Happy Leap Second!

By Tuesday, June 30, 2015 0 Permalink 0

Are you ready for tonight’s leap second?

No idea what I’m talking about? tl;dr – once in a while, an extra second is added to synchronize coordinated universal time (UTC) with mean solar time. This is needed because, generally, the Earth’s rotation slows down over time. Leap seconds, unlike leap years, do not occur in regular intervals, because the variation in the Earth’s rotation speed varies irregularly. An example of such irregularities is the 2011 Japan earthquake, that increased the Earth’s rotation speed a bit.

If you’re thinking “what’s an extra second once in a while?”, and “why should anyone care about it?” – feel free to spend that extra second in a productive way 😉

A little extra thought can uncover the potential complexities entailed in such time manipulations.

How do banks and stock markets agree on exchange rates? If you make a deposit and a withdrawal, does the order matter? In a distributed compute cluster, how do compute nodes elect a leader? In cryptographic protocols, how do Alice and Bob verify that Eve isn’t tampering with their connection? How does a control tower in a busy airport is able to coordinate hundreds of incoming landings?

These examples, and many others, all rely on the ability to know the time, have a good estimate about the time on “other sides”, and being able to order events sequentially. Manipulating with time itself, in an irregular way, can cause a lot of chaos… It actually did cause chaos the previous time we experienced a leap second, back in 2012!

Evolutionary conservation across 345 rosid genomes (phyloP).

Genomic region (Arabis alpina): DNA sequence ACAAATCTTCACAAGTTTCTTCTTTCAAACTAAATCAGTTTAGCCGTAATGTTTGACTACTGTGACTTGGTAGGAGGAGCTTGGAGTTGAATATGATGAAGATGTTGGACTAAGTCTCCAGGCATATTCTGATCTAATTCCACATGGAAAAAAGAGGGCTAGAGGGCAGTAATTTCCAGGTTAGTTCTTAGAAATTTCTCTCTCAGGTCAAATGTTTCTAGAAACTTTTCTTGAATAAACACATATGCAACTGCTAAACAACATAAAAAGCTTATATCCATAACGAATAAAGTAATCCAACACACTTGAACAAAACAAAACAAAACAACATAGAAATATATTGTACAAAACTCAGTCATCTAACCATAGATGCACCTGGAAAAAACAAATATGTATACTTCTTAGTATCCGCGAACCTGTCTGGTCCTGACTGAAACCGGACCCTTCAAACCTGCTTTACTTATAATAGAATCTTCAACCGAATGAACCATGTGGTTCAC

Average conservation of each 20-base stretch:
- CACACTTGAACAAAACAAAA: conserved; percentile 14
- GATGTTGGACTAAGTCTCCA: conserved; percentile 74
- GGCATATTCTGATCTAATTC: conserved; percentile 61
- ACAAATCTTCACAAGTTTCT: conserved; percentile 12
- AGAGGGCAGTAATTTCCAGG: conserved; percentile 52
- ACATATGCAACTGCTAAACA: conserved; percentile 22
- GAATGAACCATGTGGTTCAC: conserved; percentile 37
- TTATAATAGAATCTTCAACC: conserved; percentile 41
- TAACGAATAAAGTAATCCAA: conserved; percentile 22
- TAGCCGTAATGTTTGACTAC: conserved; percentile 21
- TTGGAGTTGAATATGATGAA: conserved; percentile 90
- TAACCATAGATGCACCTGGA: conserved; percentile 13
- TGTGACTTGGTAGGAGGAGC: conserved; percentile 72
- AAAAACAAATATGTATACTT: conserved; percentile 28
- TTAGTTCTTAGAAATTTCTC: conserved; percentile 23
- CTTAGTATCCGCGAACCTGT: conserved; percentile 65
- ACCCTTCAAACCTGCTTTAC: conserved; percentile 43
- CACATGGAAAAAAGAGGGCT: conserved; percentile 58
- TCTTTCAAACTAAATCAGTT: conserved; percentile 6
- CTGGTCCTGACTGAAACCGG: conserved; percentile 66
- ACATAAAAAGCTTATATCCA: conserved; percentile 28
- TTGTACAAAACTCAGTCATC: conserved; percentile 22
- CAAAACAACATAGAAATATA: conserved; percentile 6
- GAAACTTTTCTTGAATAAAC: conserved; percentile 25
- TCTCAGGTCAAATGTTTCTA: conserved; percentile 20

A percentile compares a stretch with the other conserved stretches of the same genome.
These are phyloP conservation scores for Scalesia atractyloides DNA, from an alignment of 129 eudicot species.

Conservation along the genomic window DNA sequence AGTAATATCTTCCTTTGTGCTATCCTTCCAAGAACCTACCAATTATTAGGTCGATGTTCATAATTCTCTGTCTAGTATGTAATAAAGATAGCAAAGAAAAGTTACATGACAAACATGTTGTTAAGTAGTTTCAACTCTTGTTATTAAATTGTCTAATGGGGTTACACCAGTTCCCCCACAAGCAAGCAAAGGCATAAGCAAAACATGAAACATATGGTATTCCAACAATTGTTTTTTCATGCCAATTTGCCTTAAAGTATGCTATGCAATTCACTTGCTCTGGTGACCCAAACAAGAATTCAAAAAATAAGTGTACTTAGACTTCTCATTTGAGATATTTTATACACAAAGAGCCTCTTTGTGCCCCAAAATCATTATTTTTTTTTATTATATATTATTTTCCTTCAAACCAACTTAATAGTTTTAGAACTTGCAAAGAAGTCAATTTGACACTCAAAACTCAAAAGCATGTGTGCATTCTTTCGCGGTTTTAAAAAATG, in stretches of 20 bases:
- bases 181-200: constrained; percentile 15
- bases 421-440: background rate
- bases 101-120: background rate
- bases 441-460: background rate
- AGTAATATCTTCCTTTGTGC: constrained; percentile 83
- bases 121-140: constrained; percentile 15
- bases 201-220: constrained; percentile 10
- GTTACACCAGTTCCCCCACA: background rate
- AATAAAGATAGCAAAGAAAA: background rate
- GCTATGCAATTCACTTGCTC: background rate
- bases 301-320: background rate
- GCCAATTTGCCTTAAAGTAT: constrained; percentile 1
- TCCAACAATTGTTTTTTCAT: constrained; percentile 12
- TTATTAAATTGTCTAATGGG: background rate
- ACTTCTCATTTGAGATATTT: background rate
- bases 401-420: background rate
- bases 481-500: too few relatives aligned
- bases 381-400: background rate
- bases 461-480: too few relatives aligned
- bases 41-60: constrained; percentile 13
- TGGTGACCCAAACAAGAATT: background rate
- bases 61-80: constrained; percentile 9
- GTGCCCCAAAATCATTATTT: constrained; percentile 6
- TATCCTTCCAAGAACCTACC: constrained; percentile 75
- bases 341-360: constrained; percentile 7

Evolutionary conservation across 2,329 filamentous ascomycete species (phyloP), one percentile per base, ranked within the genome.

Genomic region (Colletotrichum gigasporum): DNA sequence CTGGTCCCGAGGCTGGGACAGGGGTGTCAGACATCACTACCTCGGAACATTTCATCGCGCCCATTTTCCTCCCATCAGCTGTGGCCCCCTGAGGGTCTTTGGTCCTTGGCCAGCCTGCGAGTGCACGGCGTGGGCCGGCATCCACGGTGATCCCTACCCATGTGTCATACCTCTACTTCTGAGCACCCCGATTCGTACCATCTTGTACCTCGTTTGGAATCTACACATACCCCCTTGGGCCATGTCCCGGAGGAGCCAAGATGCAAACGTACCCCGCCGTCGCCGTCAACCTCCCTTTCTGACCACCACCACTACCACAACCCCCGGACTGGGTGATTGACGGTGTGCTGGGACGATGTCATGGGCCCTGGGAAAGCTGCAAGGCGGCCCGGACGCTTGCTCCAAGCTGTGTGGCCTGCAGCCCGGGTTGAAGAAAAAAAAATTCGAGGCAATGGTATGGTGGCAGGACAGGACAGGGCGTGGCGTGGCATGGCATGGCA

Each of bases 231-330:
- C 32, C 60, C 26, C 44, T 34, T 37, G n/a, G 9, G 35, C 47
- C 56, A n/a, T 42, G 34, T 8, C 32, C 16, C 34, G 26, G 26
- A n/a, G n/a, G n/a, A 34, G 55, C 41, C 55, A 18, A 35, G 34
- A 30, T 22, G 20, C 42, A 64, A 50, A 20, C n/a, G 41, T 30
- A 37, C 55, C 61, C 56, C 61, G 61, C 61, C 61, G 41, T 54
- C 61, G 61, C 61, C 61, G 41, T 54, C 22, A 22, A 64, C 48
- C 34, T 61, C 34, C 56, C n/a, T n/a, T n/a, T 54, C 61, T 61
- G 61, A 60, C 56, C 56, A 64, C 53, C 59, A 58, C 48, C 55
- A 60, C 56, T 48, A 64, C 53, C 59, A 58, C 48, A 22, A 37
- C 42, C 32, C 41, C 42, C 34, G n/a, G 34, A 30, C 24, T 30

This is quite an interesting subject, and I encourage you to go deeper 🙂 .

If you decide to read just one more thing, let it be Google’s post on the subject, mentioning their elegant “smear window” solution. It’s pretty cool.

How To Migrate a WordPress Blog

By Monday, November 10, 2014 2 , Permalink 1

One of things I love about WordPress it that it’s an open content platform. Being open, the platform understands that the user owns the content within. Truly owning your content means you should be able to take it out of the platform, and do whatever you want with it. WordPress makes it easy!

This post is a how-to guide on migrating a WordPress site. It covers:

  1. Exporting all your content from a hosted WordPress.com site.
  2. Importing the content to a self hosted WordPress site.

The export part applies also to self-hosted WordPress sites. I write specifically about a WordPress.com-hosted site because this is what I use for the example.

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Fixing Homebrew on OS X Yosemite